As the Radins note, to date only a few states allow reformation of wills. However, both the Restatement Third of Property and the Uniform Probate Code now support the remedy.14 The Restatement's reformation provision appeared in the tentative draft of March 1995, and in the final draft issued in 2003. The Uniform Probate Code's provision authorizing the reformation of wills was added in 2008, and five states have adopted that provision.15 In addition, Washington, which has not adopted the Uniform Probate Code, has provided by statute that an unambiguous will “may be reformed ․ to conform the terms to the intention of the testator” upon clear and convincing evidence of a mistake. (Wash. Rev.Code § 11.96A.125 (2011).) In Connecticut, extrinsic evidence is admissible to prove a scrivener's error in a will, and a correction will be made upon a clear and convincing showing of error. (Erickson v. Erickson (Conn.1998) 716 A.2d 92, 98–100.) Courts in New York and New Jersey have also applied a more liberal approach to correcting flaws in wills. (In re Herceg (2002) 747 N.Y.S.2d 901, 905 [“it seems logical to this court to choose the path of considering all available evidence as recommended by the Restatement in order to achieve the dominant purpose of carrying out the intention of the testator”]; Engle v. Siegel (N.J.1977) 377 A.2d 892, 894 [the “doctrine of probable intent” allows consideration of “ ‘competent extrinsic evidence and common human impulses ․ to ascertain and carry out what the testator probably intended should be the disposition if the present situation developed’ “].)16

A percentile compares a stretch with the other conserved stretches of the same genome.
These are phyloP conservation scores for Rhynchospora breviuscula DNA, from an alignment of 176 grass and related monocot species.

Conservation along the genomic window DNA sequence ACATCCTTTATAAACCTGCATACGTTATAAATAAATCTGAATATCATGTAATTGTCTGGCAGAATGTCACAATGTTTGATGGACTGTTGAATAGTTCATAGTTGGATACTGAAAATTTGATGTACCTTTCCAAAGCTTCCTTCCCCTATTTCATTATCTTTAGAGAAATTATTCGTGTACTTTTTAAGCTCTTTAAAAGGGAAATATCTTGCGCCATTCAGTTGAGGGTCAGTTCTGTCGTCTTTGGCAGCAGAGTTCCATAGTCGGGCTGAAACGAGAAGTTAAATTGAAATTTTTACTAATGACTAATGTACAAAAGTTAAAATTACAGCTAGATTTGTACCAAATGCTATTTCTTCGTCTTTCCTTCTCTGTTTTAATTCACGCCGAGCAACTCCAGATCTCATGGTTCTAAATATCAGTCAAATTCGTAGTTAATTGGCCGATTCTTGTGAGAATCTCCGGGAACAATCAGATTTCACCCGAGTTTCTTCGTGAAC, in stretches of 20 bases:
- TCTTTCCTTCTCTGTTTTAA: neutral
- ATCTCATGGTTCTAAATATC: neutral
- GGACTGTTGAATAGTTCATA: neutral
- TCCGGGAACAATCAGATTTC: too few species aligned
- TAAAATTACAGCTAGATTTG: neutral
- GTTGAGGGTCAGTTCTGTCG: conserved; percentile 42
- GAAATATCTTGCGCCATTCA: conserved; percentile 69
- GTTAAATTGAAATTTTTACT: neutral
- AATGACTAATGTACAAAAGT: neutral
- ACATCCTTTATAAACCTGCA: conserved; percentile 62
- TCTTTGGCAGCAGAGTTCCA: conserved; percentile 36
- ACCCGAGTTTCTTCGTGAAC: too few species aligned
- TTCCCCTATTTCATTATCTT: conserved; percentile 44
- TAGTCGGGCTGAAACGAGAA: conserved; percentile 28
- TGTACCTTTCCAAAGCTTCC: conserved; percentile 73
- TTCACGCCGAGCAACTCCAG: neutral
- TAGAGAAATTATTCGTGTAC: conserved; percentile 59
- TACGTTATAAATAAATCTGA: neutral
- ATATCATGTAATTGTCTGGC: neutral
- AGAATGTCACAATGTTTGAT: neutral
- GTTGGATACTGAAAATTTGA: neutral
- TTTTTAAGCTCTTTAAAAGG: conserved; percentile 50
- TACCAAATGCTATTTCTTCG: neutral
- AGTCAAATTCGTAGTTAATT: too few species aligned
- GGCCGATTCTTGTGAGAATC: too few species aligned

For the reasons discussed above, we are persuaded that authorizing the reformation of wills under the circumstances and with the protections discussed above serves the paramount purpose of the law governing wills without compromising the policies underlying the statutory scheme and the common law rules. If a mistake in expression and the testator's actual and specific intent at the time the will was drafted are established by clear and convincing evidence, no policy underlying the statute of wills supports a rule that would ignore the testator's intent and unjustly enrich those who would inherit as a result of a mistake. (Cf. Rowland v. Christian (1968) 69 Cal.2d 108, 118–119 [in rejecting common law classifications based on the plaintiff's status as a trespasser, licensee, or invitee with regard to the liability of a possessor of land, the court looked to the “basic policy” that everyone is responsible for injuries caused by his or her negligence in managing property].)